In the latest issue of Quarterly Essay, Indigenous lawyer and activist, Noel Pearson, examines the long-term failure of educational policy in Australia, especially in the indigenous sector. He argues for an approach that delivers a rigorous schooling to Aboriginal students while preserving their culture.
Des Griffin reviews Pearson’s essay. Des is Gerard Krefft Fellow, an honorary position at the Australian Museum in Sydney of which he was Director from 1976 through 1998.
‘Radical Hope’ traverses very important issues in respect of the education ‘gap’ between Indigenous and non-Indigenous students, maintaining cultural identity on the margin, the nature of learning and indigenous rights including responsibilities of governments on the one hand and individuals on the other.
As Mr Pearson shows there are extremely significant findings from educational research relevant to the education of Indigenous students. Education in the western tradition of the dominant society in Australia does not by any means require suppression of Indigenous identity: in fact quite the contrary. Maintenance and strengthening of identity is fundamental to survival for almost everyone, a fact suppressed by advocates of assimilation. Diversity of identity strengthens society!
The provision of educational opportunity and building of capacity is not something solely for the individual student or parent anymore than it is solely the responsibility of the government. It is not properly any less a matter for Indigenous peoples than it is for the rest of society.
All the research on educational outcomes reveals three major factors: the importance of early childhood intervention, the importance of the home environment and the importance of the excellent teacher in the way he or she interacts with the student.
Investment in early childhood recognises just how creative and capable very young people are. This is revealed by research such as that by Alison Gopnick and others cited in the essay and by behaviourists, brain physiologists a well as economists such as Nobel economics prize-winner James Heckman of the University of Chicago. The extraordinarily flexibility of brain architecture and function in early life are major discoveries of recent research. Investment in early childhood brings outcomes far exceeding the cost in terms of educational achievement, employment and avoidance of crime. When we realise that the contribution made in the home by the time the child reaches school age accounts for about 50 per cent of subsequent educational attainment, we have to give the greatest consideration to this issue.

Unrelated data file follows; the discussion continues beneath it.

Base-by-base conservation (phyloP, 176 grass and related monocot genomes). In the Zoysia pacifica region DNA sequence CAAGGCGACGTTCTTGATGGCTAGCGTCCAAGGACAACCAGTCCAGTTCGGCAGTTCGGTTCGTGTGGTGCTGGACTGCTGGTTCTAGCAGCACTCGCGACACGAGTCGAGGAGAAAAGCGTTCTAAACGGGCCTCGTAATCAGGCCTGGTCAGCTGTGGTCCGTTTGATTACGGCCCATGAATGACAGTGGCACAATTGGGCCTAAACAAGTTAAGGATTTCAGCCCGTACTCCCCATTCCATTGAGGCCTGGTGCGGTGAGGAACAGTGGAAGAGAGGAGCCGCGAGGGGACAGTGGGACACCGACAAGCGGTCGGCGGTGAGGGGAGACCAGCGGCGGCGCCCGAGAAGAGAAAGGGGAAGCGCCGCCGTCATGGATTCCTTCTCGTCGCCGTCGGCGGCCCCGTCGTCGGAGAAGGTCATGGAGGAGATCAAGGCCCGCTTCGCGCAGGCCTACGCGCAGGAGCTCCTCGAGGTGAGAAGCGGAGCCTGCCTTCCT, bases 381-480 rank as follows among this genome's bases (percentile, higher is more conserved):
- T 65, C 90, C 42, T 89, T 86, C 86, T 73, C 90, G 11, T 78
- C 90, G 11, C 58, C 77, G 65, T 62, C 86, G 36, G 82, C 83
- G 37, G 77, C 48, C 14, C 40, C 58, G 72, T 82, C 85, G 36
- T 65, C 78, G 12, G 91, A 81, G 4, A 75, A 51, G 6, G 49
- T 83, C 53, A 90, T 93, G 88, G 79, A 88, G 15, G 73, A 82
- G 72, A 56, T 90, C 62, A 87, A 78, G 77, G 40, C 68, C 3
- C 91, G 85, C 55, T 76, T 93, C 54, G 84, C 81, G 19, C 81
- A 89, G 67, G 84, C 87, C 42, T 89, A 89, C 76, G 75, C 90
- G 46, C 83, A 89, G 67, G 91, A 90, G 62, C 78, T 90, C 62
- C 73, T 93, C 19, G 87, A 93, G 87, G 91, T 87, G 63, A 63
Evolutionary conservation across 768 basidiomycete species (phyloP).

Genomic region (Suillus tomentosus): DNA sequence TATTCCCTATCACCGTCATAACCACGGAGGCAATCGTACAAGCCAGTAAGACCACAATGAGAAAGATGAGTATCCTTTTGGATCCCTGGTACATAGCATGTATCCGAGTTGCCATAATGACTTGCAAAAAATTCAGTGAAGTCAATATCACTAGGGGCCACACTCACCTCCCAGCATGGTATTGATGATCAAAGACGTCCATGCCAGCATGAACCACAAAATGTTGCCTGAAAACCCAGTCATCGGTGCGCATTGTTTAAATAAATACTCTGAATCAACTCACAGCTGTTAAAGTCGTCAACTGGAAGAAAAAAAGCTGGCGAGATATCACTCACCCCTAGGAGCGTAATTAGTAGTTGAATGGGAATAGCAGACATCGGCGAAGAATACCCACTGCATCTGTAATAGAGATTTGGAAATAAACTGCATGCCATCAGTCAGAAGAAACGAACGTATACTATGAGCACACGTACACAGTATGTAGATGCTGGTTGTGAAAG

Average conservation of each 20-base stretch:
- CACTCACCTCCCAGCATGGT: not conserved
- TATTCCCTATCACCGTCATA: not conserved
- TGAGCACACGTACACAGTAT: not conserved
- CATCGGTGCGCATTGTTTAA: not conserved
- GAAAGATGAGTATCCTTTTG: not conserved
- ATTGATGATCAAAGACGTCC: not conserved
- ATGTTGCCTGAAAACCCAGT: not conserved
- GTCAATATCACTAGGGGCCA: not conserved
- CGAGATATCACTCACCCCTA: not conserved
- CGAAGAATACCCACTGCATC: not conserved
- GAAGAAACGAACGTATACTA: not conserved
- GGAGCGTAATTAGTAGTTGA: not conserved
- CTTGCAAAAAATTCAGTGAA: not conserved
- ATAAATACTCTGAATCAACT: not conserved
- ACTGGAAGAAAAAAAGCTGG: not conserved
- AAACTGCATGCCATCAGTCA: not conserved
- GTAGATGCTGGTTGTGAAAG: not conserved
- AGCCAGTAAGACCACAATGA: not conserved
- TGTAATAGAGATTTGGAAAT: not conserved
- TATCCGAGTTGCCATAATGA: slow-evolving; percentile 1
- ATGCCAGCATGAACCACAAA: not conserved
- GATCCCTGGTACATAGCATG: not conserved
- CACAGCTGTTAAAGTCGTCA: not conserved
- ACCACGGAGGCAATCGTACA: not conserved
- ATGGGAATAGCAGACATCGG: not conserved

This does not mean every child must attend pre-school. But it does mean attention to the environment of the very young child, especially the development of relationships and the involvement of well trained instructors if the child is in pre-school: it is not child-minding. Harvard University researchers note the extent to which this is ignored in the workforce as paid parental leave remains unavailable. As Ross Gittins once lamented one could not, however, expect so important an idea as funding early childhood to be taken up by those who govern us!